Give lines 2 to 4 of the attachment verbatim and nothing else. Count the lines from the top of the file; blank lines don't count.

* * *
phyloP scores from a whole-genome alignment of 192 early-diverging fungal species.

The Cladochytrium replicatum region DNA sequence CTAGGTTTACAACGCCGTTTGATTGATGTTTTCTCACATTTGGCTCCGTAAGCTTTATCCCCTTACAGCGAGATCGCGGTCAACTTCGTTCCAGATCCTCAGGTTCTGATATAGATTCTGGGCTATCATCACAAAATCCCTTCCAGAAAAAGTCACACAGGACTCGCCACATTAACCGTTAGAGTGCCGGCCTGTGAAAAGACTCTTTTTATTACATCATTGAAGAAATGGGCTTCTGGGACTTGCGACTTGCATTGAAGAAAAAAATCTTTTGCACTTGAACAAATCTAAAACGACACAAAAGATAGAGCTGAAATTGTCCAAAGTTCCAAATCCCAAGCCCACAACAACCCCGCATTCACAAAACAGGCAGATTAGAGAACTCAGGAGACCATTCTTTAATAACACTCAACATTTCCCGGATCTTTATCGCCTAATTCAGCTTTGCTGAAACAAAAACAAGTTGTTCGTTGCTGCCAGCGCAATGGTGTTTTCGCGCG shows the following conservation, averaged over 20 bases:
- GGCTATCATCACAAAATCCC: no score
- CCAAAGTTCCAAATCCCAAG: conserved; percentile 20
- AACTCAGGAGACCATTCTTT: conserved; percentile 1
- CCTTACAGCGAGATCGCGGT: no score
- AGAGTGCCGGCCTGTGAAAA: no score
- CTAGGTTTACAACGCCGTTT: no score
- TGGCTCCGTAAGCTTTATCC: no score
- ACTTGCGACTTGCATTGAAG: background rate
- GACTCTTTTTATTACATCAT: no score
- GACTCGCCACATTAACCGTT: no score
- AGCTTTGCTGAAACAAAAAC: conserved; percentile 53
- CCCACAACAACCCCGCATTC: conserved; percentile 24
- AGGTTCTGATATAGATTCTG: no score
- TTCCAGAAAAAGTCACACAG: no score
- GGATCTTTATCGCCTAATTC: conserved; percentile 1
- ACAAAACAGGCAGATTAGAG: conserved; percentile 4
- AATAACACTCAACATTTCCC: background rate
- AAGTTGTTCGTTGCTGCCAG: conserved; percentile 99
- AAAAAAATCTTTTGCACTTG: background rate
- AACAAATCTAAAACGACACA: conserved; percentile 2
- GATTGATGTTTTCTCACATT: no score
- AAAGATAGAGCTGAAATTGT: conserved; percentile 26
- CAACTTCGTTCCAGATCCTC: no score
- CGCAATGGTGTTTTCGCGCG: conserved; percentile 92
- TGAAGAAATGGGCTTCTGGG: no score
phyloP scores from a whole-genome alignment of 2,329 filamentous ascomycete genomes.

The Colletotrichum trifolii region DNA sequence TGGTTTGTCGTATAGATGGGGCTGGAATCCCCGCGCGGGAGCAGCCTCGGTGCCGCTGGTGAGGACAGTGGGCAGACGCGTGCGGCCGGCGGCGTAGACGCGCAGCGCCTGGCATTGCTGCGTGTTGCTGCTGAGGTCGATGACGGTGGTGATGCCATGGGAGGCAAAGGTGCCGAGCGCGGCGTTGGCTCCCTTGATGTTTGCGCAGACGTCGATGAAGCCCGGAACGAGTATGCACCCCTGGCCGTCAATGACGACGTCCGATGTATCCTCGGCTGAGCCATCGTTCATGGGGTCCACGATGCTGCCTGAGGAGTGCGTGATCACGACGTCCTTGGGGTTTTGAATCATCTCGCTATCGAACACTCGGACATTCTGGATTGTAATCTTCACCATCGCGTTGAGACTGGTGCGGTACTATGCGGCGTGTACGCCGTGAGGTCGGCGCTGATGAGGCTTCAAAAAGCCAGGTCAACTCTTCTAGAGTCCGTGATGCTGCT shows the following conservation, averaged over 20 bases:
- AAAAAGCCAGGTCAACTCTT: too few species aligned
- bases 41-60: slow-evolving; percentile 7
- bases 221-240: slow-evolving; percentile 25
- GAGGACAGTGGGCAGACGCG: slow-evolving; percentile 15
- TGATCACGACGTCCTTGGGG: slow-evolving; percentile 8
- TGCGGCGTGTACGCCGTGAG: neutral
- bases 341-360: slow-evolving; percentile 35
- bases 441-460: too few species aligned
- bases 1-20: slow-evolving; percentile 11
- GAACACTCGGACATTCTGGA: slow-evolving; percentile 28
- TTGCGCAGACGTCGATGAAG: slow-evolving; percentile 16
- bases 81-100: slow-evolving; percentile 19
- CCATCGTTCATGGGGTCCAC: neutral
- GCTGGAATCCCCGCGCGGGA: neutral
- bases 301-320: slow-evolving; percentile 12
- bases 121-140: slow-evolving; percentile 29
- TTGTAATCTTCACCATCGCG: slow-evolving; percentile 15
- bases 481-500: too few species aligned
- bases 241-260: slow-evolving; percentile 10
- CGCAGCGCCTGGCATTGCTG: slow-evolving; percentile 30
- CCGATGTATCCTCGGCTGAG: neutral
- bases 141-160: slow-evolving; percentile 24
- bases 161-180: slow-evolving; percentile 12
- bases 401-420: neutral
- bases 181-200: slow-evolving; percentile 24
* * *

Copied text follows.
The Cladochytrium replicatum region DNA sequence CTAGGTTTACAACGCCGTTTGATTGATGTTTTCTCACATTTGGCTCCGTAAGCTTTATCCCCTTACAGCGAGATCGCGGTCAACTTCGTTCCAGATCCTCAGGTTCTGATATAGATTCTGGGCTATCATCACAAAATCCCTTCCAGAAAAAGTCACACAGGACTCGCCACATTAACCGTTAGAGTGCCGGCCTGTGAAAAGACTCTTTTTATTACATCATTGAAGAAATGGGCTTCTGGGACTTGCGACTTGCATTGAAGAAAAAAATCTTTTGCACTTGAACAAATCTAAAACGACACAAAAGATAGAGCTGAAATTGTCCAAAGTTCCAAATCCCAAGCCCACAACAACCCCGCATTCACAAAACAGGCAGATTAGAGAACTCAGGAGACCATTCTTTAATAACACTCAACATTTCCCGGATCTTTATCGCCTAATTCAGCTTTGCTGAAACAAAAACAAGTTGTTCGTTGCTGCCAGCGCAATGGTGTTTTCGCGCG shows the following conservation, averaged over 20 bases:
- GGCTATCATCACAAAATCCC: no score
- CCAAAGTTCCAAATCCCAAG: conserved; percentile 20